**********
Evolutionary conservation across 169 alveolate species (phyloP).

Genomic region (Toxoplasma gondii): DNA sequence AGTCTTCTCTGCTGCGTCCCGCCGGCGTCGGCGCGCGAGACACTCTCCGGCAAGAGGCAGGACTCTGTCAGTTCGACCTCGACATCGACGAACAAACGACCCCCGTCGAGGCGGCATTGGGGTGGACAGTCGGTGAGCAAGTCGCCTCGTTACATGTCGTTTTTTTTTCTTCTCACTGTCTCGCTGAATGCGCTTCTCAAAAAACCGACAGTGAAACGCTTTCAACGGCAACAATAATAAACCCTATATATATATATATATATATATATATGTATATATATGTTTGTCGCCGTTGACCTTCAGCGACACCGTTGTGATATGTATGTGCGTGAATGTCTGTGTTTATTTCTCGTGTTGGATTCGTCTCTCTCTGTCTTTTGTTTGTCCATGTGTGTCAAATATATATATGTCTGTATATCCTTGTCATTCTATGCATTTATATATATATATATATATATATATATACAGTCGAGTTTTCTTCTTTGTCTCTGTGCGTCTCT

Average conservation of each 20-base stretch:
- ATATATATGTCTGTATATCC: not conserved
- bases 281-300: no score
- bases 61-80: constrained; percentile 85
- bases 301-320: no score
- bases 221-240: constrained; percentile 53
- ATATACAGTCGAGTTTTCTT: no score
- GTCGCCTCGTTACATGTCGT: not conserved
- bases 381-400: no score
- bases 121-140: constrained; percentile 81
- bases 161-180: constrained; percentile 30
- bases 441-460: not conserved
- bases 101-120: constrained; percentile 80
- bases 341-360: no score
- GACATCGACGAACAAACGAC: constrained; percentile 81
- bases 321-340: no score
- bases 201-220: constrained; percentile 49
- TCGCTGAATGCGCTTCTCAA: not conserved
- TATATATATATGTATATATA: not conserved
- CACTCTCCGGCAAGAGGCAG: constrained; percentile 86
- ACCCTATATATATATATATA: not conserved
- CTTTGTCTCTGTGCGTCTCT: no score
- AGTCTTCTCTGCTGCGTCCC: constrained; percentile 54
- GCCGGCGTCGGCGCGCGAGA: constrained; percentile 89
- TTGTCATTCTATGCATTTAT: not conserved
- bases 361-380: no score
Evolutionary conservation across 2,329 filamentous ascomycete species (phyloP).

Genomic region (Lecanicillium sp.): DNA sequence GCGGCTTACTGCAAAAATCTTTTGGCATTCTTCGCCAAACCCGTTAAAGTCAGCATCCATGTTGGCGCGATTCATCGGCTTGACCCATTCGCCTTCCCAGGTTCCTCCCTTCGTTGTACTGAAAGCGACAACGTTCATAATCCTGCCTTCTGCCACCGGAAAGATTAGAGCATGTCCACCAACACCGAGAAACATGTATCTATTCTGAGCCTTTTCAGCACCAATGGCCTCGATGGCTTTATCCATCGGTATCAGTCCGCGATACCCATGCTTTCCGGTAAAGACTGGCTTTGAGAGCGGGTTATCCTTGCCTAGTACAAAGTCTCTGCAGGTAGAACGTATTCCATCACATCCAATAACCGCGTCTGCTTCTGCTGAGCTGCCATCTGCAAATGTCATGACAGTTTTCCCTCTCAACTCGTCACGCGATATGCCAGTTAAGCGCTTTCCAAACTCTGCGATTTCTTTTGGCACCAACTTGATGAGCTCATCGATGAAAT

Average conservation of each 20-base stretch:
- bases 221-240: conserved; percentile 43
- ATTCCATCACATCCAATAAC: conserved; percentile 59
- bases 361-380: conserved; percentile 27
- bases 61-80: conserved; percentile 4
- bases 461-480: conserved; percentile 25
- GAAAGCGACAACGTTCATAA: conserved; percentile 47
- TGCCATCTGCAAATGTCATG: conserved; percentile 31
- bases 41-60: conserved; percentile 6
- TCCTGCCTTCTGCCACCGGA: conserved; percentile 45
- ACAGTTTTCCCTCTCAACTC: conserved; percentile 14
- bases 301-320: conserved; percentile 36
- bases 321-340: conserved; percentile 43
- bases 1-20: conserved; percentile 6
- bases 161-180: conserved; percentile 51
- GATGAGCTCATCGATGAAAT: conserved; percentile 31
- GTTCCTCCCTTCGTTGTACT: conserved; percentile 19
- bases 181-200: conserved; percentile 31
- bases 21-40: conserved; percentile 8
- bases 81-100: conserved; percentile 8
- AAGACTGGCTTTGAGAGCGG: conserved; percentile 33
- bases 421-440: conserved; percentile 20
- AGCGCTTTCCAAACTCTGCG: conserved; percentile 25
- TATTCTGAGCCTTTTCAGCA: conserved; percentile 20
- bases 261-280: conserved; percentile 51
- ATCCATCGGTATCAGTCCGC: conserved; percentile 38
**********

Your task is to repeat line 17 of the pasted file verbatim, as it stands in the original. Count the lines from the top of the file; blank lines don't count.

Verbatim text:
- GACATCGACGAACAAACGAC: constrained; percentile 81